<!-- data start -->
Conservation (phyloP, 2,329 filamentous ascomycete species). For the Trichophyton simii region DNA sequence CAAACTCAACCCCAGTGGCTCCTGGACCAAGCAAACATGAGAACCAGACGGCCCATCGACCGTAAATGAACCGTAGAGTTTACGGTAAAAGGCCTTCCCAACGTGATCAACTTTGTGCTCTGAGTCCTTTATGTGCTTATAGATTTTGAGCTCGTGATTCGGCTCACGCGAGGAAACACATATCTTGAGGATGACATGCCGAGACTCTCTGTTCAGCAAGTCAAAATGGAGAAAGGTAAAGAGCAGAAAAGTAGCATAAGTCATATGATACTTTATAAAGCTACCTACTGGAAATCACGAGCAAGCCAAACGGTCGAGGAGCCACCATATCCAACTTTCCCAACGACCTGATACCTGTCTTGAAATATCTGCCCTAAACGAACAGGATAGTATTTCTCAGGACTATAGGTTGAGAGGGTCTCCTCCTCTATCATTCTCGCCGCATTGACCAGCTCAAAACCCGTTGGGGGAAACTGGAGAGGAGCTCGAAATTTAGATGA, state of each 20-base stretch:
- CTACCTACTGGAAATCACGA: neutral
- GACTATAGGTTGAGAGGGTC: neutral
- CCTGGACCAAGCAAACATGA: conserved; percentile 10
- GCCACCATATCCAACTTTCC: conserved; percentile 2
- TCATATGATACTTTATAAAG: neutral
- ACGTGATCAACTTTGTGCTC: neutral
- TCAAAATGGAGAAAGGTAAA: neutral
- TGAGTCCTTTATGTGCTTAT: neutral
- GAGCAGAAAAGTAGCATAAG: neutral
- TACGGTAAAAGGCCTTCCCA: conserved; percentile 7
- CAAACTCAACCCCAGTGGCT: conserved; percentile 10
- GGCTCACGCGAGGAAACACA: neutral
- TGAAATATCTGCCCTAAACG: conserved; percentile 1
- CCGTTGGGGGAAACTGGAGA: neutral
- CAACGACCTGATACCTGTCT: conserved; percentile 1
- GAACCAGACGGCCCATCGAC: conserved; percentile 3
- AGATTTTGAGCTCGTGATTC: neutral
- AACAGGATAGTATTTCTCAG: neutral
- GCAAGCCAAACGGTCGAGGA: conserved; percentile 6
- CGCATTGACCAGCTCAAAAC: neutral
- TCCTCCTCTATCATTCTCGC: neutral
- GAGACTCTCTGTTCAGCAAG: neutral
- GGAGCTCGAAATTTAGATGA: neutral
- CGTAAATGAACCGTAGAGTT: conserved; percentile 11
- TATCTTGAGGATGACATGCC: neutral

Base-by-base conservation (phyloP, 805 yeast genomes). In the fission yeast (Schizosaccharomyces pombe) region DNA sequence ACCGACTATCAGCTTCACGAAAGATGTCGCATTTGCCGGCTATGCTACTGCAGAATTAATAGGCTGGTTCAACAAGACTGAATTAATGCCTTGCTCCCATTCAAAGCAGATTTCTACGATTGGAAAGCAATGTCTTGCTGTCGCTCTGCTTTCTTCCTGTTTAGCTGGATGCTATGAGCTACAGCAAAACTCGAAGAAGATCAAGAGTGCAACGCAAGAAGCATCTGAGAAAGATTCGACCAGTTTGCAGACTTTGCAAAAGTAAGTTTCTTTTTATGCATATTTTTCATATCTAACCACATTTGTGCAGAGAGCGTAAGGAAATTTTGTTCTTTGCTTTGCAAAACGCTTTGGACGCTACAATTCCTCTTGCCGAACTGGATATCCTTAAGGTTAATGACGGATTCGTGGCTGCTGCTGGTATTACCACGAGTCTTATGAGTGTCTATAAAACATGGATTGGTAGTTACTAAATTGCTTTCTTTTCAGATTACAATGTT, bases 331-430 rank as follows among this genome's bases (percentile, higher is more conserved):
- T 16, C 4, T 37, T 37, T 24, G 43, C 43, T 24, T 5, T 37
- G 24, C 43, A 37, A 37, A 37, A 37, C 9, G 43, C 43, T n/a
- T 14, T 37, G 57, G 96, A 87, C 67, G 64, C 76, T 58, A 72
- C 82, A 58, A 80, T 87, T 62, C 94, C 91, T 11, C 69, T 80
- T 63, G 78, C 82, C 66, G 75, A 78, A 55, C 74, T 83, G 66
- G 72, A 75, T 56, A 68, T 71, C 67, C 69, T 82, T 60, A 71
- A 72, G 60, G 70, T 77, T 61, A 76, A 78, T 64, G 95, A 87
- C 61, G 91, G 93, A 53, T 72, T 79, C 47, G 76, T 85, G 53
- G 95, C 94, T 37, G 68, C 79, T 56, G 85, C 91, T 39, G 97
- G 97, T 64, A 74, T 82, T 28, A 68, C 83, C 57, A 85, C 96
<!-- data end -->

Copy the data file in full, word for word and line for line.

Conservation (phyloP, 2,329 filamentous ascomycete species). For the Trichophyton simii region DNA sequence CAAACTCAACCCCAGTGGCTCCTGGACCAAGCAAACATGAGAACCAGACGGCCCATCGACCGTAAATGAACCGTAGAGTTTACGGTAAAAGGCCTTCCCAACGTGATCAACTTTGTGCTCTGAGTCCTTTATGTGCTTATAGATTTTGAGCTCGTGATTCGGCTCACGCGAGGAAACACATATCTTGAGGATGACATGCCGAGACTCTCTGTTCAGCAAGTCAAAATGGAGAAAGGTAAAGAGCAGAAAAGTAGCATAAGTCATATGATACTTTATAAAGCTACCTACTGGAAATCACGAGCAAGCCAAACGGTCGAGGAGCCACCATATCCAACTTTCCCAACGACCTGATACCTGTCTTGAAATATCTGCCCTAAACGAACAGGATAGTATTTCTCAGGACTATAGGTTGAGAGGGTCTCCTCCTCTATCATTCTCGCCGCATTGACCAGCTCAAAACCCGTTGGGGGAAACTGGAGAGGAGCTCGAAATTTAGATGA, state of each 20-base stretch:
- CTACCTACTGGAAATCACGA: neutral
- GACTATAGGTTGAGAGGGTC: neutral
- CCTGGACCAAGCAAACATGA: conserved; percentile 10
- GCCACCATATCCAACTTTCC: conserved; percentile 2
- TCATATGATACTTTATAAAG: neutral
- ACGTGATCAACTTTGTGCTC: neutral
- TCAAAATGGAGAAAGGTAAA: neutral
- TGAGTCCTTTATGTGCTTAT: neutral
- GAGCAGAAAAGTAGCATAAG: neutral
- TACGGTAAAAGGCCTTCCCA: conserved; percentile 7
- CAAACTCAACCCCAGTGGCT: conserved; percentile 10
- GGCTCACGCGAGGAAACACA: neutral
- TGAAATATCTGCCCTAAACG: conserved; percentile 1
- CCGTTGGGGGAAACTGGAGA: neutral
- CAACGACCTGATACCTGTCT: conserved; percentile 1
- GAACCAGACGGCCCATCGAC: conserved; percentile 3
- AGATTTTGAGCTCGTGATTC: neutral
- AACAGGATAGTATTTCTCAG: neutral
- GCAAGCCAAACGGTCGAGGA: conserved; percentile 6
- CGCATTGACCAGCTCAAAAC: neutral
- TCCTCCTCTATCATTCTCGC: neutral
- GAGACTCTCTGTTCAGCAAG: neutral
- GGAGCTCGAAATTTAGATGA: neutral
- CGTAAATGAACCGTAGAGTT: conserved; percentile 11
- TATCTTGAGGATGACATGCC: neutral

Base-by-base conservation (phyloP, 805 yeast genomes). In the fission yeast (Schizosaccharomyces pombe) region DNA sequence ACCGACTATCAGCTTCACGAAAGATGTCGCATTTGCCGGCTATGCTACTGCAGAATTAATAGGCTGGTTCAACAAGACTGAATTAATGCCTTGCTCCCATTCAAAGCAGATTTCTACGATTGGAAAGCAATGTCTTGCTGTCGCTCTGCTTTCTTCCTGTTTAGCTGGATGCTATGAGCTACAGCAAAACTCGAAGAAGATCAAGAGTGCAACGCAAGAAGCATCTGAGAAAGATTCGACCAGTTTGCAGACTTTGCAAAAGTAAGTTTCTTTTTATGCATATTTTTCATATCTAACCACATTTGTGCAGAGAGCGTAAGGAAATTTTGTTCTTTGCTTTGCAAAACGCTTTGGACGCTACAATTCCTCTTGCCGAACTGGATATCCTTAAGGTTAATGACGGATTCGTGGCTGCTGCTGGTATTACCACGAGTCTTATGAGTGTCTATAAAACATGGATTGGTAGTTACTAAATTGCTTTCTTTTCAGATTACAATGTT, bases 331-430 rank as follows among this genome's bases (percentile, higher is more conserved):
- T 16, C 4, T 37, T 37, T 24, G 43, C 43, T 24, T 5, T 37
- G 24, C 43, A 37, A 37, A 37, A 37, C 9, G 43, C 43, T n/a
- T 14, T 37, G 57, G 96, A 87, C 67, G 64, C 76, T 58, A 72
- C 82, A 58, A 80, T 87, T 62, C 94, C 91, T 11, C 69, T 80
- T 63, G 78, C 82, C 66, G 75, A 78, A 55, C 74, T 83, G 66
- G 72, A 75, T 56, A 68, T 71, C 67, C 69, T 82, T 60, A 71
- A 72, G 60, G 70, T 77, T 61, A 76, A 78, T 64, G 95, A 87
- C 61, G 91, G 93, A 53, T 72, T 79, C 47, G 76, T 85, G 53
- G 95, C 94, T 37, G 68, C 79, T 56, G 85, C 91, T 39, G 97
- G 97, T 64, A 74, T 82, T 28, A 68, C 83, C 57, A 85, C 96